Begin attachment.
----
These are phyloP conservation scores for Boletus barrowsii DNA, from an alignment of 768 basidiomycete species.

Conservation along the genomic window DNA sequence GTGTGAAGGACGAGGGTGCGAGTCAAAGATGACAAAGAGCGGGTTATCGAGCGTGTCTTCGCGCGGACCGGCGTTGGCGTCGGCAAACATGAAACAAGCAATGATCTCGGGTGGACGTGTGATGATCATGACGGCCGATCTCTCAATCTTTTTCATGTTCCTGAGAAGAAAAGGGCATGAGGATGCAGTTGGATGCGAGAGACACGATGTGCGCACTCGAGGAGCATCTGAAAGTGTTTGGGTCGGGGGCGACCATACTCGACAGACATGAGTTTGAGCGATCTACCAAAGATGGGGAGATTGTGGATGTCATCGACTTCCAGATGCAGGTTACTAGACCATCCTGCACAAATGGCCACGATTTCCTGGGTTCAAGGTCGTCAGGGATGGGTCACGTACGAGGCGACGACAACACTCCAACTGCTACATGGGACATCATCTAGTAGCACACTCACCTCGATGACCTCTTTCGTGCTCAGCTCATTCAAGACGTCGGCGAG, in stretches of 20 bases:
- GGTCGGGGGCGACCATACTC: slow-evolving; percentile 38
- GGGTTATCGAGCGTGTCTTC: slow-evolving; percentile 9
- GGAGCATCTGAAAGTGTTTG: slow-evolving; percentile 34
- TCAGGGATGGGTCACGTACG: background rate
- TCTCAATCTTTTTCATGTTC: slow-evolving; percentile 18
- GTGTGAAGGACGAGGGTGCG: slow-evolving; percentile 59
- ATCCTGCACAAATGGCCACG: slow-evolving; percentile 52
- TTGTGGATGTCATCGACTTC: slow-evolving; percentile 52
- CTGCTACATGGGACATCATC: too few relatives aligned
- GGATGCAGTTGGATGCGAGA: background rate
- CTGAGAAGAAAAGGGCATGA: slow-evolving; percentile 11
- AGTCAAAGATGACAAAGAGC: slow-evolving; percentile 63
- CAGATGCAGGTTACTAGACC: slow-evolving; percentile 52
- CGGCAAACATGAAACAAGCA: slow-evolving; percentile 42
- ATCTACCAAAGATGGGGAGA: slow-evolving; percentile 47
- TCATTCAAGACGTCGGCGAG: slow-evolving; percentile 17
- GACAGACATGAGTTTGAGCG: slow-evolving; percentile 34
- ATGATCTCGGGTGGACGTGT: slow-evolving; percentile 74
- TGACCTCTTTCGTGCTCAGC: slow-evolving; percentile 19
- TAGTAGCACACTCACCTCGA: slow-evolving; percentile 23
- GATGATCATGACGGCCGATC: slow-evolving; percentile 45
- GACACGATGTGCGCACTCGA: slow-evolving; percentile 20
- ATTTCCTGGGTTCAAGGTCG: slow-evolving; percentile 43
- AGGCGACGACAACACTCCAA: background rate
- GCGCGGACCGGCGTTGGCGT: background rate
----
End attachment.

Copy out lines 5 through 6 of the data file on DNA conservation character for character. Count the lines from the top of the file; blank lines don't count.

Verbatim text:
- GGAGCATCTGAAAGTGTTTG: slow-evolving; percentile 34
- TCAGGGATGGGTCACGTACG: background rate